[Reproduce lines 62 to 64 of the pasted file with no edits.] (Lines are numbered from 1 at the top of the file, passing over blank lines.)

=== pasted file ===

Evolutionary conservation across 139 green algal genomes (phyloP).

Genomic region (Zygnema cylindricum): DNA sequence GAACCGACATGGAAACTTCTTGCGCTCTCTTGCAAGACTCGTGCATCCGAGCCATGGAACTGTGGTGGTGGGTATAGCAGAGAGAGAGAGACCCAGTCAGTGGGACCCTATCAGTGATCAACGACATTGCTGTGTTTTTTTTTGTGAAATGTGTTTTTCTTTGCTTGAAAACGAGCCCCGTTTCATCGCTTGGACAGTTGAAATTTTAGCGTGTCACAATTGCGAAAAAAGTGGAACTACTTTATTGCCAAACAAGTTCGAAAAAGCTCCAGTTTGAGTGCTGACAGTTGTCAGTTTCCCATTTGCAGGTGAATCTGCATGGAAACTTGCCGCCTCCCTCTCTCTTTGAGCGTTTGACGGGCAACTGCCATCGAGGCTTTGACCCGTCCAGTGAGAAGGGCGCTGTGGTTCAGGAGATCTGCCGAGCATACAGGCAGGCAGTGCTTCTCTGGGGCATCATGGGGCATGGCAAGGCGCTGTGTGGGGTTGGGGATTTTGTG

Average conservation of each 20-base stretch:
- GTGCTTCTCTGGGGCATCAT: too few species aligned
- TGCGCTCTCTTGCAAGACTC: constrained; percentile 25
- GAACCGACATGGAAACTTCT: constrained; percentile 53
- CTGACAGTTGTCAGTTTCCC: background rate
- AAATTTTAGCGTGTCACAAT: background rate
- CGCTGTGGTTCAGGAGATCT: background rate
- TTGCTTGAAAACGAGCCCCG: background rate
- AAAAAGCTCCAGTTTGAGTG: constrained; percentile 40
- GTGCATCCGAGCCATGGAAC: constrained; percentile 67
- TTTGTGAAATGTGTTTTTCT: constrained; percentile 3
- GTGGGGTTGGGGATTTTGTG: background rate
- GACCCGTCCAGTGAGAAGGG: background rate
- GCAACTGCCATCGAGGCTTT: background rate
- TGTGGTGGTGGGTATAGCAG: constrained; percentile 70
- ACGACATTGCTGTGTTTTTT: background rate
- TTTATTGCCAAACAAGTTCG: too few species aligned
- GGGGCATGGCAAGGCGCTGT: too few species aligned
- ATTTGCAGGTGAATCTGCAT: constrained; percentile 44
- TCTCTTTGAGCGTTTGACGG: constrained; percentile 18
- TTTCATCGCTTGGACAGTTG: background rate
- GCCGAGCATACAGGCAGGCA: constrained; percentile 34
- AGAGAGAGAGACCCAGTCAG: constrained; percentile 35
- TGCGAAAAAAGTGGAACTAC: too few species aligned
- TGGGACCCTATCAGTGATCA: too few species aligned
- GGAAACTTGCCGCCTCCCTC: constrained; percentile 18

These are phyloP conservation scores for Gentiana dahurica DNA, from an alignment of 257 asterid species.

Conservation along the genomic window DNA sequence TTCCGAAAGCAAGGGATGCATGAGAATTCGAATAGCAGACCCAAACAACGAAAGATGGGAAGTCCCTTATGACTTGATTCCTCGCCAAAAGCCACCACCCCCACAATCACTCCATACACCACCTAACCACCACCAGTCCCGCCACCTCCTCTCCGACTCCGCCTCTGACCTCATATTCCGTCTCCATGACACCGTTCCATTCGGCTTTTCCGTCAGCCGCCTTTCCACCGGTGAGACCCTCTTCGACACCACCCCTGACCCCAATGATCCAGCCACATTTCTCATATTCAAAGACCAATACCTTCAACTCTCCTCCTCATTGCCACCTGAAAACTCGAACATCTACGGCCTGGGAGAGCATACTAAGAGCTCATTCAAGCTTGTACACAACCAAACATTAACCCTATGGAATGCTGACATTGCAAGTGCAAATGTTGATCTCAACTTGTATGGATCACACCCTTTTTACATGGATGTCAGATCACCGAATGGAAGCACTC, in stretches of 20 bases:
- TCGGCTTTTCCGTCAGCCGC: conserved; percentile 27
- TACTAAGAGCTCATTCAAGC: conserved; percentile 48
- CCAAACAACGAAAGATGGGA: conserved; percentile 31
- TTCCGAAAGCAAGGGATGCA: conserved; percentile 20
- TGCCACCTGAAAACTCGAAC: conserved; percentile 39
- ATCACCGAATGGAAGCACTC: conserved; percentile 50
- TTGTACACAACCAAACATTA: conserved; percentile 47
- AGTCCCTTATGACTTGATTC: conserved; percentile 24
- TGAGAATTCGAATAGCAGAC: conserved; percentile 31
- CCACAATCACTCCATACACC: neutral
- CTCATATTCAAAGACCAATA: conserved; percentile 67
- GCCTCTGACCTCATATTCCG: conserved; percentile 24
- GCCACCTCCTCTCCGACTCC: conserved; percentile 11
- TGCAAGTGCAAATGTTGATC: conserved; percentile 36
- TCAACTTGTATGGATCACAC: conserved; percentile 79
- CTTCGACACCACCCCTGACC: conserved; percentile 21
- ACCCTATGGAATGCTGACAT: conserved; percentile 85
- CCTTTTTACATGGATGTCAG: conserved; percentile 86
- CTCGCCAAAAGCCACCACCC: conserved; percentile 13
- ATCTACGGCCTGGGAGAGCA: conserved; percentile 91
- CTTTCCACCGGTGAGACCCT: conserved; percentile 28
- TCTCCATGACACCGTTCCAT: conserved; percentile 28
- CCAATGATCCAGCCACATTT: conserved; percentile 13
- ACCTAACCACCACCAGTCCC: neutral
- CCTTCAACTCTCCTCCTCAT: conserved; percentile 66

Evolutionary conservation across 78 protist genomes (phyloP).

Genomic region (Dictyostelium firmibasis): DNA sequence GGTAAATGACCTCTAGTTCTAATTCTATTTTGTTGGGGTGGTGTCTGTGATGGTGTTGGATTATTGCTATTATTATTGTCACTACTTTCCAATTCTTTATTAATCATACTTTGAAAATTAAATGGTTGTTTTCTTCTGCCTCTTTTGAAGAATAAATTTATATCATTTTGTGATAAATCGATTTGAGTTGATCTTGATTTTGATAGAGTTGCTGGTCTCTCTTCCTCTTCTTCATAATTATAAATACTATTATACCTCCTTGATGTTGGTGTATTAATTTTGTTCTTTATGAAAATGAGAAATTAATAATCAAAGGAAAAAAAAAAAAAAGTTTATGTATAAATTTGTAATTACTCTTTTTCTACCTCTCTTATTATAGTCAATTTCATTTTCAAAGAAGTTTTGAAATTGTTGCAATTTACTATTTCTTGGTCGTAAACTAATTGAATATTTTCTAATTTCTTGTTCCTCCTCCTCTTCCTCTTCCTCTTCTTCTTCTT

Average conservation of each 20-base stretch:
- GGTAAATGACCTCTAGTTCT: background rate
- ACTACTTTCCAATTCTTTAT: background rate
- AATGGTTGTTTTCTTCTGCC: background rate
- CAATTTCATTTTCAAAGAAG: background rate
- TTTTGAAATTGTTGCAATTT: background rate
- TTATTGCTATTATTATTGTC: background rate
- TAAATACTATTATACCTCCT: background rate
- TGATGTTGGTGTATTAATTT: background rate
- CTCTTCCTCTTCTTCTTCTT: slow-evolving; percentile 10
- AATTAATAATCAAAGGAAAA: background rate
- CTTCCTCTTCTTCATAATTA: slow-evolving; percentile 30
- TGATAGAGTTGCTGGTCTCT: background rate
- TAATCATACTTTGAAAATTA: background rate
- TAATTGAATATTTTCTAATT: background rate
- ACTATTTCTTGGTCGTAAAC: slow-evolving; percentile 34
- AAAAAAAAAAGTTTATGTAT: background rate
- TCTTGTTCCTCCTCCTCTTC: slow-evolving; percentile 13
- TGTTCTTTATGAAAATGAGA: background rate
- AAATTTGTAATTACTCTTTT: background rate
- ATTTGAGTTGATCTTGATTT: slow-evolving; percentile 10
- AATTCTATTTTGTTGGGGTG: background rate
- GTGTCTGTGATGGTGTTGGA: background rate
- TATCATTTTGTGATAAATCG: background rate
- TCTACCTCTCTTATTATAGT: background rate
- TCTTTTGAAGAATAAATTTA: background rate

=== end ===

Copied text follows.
- CAATTTCATTTTCAAAGAAG: background rate
- TTTTGAAATTGTTGCAATTT: background rate
- TTATTGCTATTATTATTGTC: background rate